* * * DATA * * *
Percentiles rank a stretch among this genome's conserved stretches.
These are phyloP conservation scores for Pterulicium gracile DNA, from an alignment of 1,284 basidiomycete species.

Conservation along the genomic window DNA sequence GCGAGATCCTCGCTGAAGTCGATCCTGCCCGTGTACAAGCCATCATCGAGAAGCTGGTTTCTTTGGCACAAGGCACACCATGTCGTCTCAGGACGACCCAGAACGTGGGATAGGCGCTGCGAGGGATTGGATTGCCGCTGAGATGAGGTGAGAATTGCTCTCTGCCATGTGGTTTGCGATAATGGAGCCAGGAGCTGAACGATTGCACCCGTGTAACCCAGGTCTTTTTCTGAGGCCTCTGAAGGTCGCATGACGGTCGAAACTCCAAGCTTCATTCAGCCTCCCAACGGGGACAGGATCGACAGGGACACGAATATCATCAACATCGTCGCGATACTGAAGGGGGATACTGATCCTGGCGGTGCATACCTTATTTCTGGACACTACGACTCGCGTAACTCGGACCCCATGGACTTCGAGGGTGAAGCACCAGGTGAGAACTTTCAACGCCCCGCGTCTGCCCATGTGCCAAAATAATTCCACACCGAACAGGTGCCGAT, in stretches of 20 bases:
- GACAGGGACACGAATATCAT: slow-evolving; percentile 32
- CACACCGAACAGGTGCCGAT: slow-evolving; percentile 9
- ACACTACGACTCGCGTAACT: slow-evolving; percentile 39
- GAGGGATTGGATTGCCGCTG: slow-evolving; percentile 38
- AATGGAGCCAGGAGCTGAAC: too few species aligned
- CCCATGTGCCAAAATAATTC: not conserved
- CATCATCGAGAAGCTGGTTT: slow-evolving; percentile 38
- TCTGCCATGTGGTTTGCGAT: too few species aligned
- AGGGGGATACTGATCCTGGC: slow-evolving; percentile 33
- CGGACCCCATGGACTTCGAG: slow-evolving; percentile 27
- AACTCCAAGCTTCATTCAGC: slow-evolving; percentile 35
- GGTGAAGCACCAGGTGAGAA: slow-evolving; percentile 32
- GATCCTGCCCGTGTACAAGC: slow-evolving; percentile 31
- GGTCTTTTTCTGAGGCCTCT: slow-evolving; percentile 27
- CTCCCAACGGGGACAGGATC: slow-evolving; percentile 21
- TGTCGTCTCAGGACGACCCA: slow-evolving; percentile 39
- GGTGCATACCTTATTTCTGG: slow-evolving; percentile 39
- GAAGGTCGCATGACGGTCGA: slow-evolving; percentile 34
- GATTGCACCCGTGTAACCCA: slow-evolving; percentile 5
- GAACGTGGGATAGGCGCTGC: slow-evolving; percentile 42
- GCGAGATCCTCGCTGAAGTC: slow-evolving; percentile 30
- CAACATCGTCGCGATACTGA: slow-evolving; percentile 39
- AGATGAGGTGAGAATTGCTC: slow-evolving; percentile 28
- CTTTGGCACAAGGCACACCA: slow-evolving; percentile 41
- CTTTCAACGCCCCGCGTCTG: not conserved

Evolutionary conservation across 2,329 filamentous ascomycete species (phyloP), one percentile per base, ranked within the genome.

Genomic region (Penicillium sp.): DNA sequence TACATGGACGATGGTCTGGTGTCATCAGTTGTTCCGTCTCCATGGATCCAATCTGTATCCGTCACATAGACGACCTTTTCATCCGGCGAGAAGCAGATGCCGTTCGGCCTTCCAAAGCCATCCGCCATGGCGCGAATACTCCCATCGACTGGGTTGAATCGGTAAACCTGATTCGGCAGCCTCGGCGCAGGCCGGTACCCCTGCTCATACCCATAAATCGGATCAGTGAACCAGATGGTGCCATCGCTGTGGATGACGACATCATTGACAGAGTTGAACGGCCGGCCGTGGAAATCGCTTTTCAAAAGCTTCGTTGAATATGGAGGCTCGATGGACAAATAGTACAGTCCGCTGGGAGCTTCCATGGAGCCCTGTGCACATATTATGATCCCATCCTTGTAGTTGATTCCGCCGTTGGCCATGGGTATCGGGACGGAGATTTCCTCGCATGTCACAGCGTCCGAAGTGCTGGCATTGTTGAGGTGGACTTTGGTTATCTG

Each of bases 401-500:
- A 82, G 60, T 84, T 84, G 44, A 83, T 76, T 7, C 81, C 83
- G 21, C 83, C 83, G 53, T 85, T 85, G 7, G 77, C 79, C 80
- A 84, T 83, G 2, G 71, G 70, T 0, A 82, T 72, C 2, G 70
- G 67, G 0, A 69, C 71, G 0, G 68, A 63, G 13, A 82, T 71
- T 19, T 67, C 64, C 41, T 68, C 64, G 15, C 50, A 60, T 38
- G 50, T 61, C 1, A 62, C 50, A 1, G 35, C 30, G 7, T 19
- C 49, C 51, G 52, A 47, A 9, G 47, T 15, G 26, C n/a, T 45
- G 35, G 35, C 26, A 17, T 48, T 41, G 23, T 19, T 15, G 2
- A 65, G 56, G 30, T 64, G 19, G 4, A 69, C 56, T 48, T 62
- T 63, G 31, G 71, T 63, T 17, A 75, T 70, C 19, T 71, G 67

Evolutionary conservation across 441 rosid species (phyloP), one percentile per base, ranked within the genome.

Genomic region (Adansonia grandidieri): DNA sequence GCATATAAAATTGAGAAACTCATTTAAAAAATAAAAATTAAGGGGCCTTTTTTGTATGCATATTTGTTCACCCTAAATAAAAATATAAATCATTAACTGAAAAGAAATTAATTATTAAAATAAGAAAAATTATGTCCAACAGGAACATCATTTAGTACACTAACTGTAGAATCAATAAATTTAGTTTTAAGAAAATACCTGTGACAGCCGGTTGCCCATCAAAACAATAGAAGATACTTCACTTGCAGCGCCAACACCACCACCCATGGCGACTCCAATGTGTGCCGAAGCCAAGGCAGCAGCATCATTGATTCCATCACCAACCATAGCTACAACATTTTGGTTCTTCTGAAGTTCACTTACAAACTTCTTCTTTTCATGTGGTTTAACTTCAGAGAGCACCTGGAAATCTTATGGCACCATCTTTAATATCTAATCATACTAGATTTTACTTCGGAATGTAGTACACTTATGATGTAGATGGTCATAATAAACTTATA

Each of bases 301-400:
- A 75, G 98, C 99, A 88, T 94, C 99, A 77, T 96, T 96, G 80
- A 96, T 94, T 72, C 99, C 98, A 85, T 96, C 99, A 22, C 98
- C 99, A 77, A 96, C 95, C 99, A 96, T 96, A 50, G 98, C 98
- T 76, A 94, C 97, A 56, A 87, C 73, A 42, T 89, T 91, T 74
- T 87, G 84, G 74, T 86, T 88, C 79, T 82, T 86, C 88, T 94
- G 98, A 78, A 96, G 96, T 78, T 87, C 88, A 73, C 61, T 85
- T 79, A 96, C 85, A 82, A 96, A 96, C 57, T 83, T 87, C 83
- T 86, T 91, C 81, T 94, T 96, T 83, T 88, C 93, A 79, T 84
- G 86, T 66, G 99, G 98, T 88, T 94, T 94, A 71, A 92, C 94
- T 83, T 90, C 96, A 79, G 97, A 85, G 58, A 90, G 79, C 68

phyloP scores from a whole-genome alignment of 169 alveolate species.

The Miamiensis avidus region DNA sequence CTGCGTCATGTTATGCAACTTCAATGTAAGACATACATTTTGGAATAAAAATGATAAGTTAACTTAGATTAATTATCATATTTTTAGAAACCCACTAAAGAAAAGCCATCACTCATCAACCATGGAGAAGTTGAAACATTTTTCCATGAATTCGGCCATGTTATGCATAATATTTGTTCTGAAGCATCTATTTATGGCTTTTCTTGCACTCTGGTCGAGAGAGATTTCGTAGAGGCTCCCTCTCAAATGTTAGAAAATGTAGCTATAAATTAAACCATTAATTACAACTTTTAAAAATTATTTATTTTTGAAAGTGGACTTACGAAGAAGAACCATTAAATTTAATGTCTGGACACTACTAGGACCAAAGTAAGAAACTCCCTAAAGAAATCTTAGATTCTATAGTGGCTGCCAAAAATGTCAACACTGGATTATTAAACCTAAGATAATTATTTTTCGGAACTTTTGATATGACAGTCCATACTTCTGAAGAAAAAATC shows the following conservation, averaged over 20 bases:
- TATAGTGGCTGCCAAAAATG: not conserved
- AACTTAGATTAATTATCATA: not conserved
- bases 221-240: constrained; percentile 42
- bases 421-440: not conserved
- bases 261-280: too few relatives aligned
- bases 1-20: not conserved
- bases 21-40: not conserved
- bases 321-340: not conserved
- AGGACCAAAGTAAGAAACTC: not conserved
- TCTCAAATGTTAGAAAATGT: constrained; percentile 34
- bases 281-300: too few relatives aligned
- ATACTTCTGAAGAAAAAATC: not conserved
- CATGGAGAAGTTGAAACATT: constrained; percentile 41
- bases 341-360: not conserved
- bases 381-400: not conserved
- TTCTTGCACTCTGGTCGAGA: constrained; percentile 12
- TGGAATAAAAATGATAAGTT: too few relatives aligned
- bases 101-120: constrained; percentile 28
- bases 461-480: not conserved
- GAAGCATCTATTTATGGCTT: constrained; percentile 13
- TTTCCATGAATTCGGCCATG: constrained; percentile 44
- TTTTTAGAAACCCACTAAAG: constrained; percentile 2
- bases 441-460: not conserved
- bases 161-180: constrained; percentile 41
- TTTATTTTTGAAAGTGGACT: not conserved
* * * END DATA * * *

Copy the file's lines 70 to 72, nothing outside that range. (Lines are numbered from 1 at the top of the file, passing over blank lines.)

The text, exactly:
- bases 341-360: not conserved
- bases 381-400: not conserved
- TTCTTGCACTCTGGTCGAGA: constrained; percentile 12